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Closer look at Census figures for Caithness and Sutherland

12th February 2014

The demographics of Caithness and Sutherland were under the spotlight yesterday (Tuesday 11 February) when Members of the Area Committee took the opportunity to look in some detail at the results from the 2011 census.

Since 2001 the population of Caithness and Sutherland has grown by 3.3% with an increase in four out of six Wards, and at a local level in 34 out of 58 data zones. The statistics also show that between 2001 and 2011 there has been significant population drift from the towns of Thurso and Wick into rural Caithness.

Across the Wards, the highest growth has been in Landward Caithness where the population has risen by 1,245 (12%) which is above the Highland average. The next highest increase has been in the East Sutherland and Edderton Ward where the population has increased by 3.6% while the North West and Central Sutherland Ward has had the lowest growth over the same period of 1.7%

The population in both the Wick and Thurso wards has gone down. In Wick there are 278 less people which represents a 3.8% drop since 2001 and in Thurso there has been a-0.9% decline

In his presentation the Council's Research Officer Cameron Thomas highlighted that the local population growth is strongly linked to the building of new homes. Using maps to look at villages and towns, the statistics showed the greatest increases in population were in and Halkirk (16%), Watten (15%), Bettyhill/Farr (12%) and Lybster (11%) with significant falls in Kinlochbervie (-15%), Castletown (-4%) and Wick(-2%)

Results also show the working age population is now biased towards the older age groups of 42 years and over and the percentage of young people aged 18-29 is slightly higher than in 2001. The age profile across Caithness and Sutherland is highly variable at a local level with 40% of people of retirement age in part of Dornoch comparing to around 10% in parts of Caithness.

Speaking after the presentation, Leader of the Caithness and Sutherland Area Committee, Councillor Deirdre Mackay said: "It has been fascinating to see the wider picture behind the statistics and to get the chance to look in more detail as to what the figures show us. We can see that high levels of population growth directly corresponds to areas where there has been significant house building. This is particularly clear in the Landward Caithness Ward where 752 new homes were built and the population went up higher than the Highland average. The other side of the coin is the decline we have seen in areas where there has been little economic growth or limited new homes built. It is also interesting to see that over the decade people have opted to move out of Wick and Thurso to settle in the surrounding countryside.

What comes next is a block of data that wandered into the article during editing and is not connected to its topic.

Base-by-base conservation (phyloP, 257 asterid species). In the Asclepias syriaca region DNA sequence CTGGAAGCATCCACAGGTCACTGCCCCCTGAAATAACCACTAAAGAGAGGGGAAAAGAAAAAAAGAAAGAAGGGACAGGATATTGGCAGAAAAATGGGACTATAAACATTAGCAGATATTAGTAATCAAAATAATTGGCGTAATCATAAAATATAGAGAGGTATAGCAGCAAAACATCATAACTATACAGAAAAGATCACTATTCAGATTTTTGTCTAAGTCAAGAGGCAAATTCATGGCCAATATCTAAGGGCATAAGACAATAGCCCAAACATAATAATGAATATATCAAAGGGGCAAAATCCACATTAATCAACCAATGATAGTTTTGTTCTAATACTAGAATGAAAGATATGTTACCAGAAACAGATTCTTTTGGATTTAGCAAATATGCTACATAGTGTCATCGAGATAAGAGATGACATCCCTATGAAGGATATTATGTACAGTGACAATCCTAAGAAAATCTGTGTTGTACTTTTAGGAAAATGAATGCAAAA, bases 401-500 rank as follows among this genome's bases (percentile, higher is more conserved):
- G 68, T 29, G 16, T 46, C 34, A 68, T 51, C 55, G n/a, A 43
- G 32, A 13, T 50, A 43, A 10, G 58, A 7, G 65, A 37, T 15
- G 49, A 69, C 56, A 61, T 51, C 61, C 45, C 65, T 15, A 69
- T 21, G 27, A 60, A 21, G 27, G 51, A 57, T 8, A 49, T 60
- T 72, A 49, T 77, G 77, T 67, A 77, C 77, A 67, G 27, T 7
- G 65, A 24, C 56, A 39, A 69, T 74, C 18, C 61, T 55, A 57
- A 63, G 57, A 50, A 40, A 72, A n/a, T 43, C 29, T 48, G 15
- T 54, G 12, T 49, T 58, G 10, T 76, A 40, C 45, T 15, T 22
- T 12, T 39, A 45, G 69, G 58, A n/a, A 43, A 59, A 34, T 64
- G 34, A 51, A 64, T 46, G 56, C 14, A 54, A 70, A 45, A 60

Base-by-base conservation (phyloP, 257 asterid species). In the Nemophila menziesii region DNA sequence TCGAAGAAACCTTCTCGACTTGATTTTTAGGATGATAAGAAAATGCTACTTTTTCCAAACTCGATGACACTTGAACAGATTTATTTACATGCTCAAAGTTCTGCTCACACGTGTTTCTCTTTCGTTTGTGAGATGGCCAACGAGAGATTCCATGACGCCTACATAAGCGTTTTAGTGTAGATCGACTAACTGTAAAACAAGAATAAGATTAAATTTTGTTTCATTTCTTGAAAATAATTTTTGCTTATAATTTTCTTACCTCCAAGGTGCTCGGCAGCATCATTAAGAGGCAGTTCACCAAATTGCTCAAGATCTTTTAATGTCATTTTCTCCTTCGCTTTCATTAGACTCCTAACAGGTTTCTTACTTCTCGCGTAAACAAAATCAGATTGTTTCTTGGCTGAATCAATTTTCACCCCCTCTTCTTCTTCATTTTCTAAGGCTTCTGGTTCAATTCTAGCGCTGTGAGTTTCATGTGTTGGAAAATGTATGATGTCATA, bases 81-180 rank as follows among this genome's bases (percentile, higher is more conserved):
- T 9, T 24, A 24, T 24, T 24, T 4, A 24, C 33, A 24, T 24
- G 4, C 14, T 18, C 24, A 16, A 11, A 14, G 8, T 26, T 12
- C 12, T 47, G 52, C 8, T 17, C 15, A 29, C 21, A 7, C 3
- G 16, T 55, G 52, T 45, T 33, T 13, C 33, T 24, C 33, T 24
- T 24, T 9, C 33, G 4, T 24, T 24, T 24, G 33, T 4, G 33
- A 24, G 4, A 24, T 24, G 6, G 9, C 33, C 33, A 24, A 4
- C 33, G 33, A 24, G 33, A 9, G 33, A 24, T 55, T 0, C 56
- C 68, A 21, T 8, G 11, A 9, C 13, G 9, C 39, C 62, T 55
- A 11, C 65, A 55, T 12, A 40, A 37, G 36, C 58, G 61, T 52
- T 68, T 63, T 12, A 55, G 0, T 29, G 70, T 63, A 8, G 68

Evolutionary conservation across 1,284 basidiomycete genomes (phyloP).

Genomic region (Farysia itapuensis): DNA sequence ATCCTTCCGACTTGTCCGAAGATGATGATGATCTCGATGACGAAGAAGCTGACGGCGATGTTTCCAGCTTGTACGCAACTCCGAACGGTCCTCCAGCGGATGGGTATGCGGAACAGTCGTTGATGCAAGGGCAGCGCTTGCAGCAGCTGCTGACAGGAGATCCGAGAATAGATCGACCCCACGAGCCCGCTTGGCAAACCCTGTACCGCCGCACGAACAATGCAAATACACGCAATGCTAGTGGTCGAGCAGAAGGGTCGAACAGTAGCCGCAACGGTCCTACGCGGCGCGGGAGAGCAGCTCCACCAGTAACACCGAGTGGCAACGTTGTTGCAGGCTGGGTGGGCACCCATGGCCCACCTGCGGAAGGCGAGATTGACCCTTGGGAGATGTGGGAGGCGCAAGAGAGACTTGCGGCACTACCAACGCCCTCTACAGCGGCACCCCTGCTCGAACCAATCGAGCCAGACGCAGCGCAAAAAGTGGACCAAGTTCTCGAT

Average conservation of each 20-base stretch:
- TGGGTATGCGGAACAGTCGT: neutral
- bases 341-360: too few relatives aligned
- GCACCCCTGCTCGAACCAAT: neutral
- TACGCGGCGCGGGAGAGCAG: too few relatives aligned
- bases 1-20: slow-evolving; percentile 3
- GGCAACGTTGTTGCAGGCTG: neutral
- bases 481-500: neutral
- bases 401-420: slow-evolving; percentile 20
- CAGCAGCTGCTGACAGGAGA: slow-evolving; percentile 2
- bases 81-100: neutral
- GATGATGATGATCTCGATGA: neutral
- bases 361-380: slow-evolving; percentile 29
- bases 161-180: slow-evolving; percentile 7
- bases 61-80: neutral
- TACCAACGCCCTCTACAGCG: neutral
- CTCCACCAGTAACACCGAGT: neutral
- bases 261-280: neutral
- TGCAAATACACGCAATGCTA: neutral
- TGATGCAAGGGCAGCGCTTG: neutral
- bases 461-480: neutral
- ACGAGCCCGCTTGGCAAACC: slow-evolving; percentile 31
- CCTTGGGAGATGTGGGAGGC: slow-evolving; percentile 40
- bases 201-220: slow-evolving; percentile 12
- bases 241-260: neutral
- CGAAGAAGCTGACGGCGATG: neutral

"The decade saw the loss of around 1,000 jobs in Caithness and Sutherland and the Census was carried out too early to capture the recent growth in renewables, however there is obviously strong links between economic growth, new house building and population growth. The figures also show us that, like other areas of the Highlands, our population is ageing so we are going to see an increase in retired people over the coming years. All the information captured by the Census will help us to prepare and plan for how we delivery our services for future generations."

Thurso. The overall population fell by 1% with an increase in 4 out of 11 data zones. The strongest growth has been in Scrabster (19%) with small increases in Thurso North West, Pennyland Central and Central (5%, 4% and 2% respectively). The greatest fall was in Springpark (-8%).

Wick. The overall fall of 4% was the greatest fall of all Highland Wards, with an increase in 3 out of 11 data zones. The highest growth of 26% was in Wick Broadhaven where there was significant new house building, with increases of 9% in Wick South and 7% in Central South. The greatest falls were in Pulteneytown South (-18%), South Head (-16%), Hillhead North (-14%) and South West (-12%).

Landward Caithness. Overall growth was above the Highland average at 12% with an increase in 13 out of 15 data zones. The highest growth was in Thurso Rural (50%), Castletown Rural (27%), Westerdale (27%) and Thrumster & Clyth (24%). The single datazone making up the traditional village centre of Castletown fell by 22% as the village grew by expanding outwards rather than by consolidation.

East Sutherland & Edderton. Overall growth was modest at 4% with an increase in 8 out of 12 data zones. The highest growth was in Embo (29%, more than might be expected given the number of new homes built), Brora North (23%) and Dornoch West (12%). The population fell in Brora Rural (-10%), Dornoch East (-9%), and Helmsdale & Kinbrace (-4%).

North West & Central Sutherland. Overall growth was marginal at 2%, with an increase in 6 out of 9 data zones. The highest growth was in Lairg (10%) and the greatest fall in Kinlochbervie & Achfary (-17%).

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